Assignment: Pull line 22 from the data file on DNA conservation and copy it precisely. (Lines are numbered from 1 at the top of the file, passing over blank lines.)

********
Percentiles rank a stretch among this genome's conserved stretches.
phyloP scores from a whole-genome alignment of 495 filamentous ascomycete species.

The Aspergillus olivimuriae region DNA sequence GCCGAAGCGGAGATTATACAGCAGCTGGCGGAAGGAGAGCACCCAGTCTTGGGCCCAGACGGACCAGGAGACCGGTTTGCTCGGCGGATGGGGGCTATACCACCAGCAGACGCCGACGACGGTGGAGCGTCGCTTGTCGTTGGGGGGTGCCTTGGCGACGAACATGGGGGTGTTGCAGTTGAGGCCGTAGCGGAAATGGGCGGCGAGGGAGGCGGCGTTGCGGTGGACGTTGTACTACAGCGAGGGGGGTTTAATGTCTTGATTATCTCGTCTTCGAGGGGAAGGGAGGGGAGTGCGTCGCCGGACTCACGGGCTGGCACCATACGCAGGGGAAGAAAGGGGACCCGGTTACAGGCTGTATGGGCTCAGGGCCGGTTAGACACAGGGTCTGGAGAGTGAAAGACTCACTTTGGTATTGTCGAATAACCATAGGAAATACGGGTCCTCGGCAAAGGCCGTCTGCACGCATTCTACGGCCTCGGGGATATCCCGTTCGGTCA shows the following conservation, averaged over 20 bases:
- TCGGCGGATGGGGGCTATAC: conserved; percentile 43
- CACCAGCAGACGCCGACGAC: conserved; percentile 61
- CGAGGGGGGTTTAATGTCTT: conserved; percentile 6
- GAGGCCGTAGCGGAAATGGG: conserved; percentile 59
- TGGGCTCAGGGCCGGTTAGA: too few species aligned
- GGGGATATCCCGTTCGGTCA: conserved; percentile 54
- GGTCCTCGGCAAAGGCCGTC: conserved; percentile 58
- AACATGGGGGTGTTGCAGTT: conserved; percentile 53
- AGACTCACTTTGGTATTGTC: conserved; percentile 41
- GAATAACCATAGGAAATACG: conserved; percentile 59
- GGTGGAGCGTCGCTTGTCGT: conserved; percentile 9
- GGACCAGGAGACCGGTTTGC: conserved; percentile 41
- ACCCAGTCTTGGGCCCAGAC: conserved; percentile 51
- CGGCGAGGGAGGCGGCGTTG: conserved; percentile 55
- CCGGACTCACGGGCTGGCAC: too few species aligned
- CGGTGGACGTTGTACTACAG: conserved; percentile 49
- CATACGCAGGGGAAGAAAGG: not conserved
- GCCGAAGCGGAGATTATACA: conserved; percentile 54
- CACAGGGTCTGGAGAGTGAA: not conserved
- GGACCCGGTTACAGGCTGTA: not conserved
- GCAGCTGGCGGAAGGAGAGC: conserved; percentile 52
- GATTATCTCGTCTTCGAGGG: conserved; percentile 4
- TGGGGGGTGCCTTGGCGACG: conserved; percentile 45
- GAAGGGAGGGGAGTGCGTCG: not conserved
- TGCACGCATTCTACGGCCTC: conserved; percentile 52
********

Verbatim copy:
- CACAGGGTCTGGAGAGTGAA: not conserved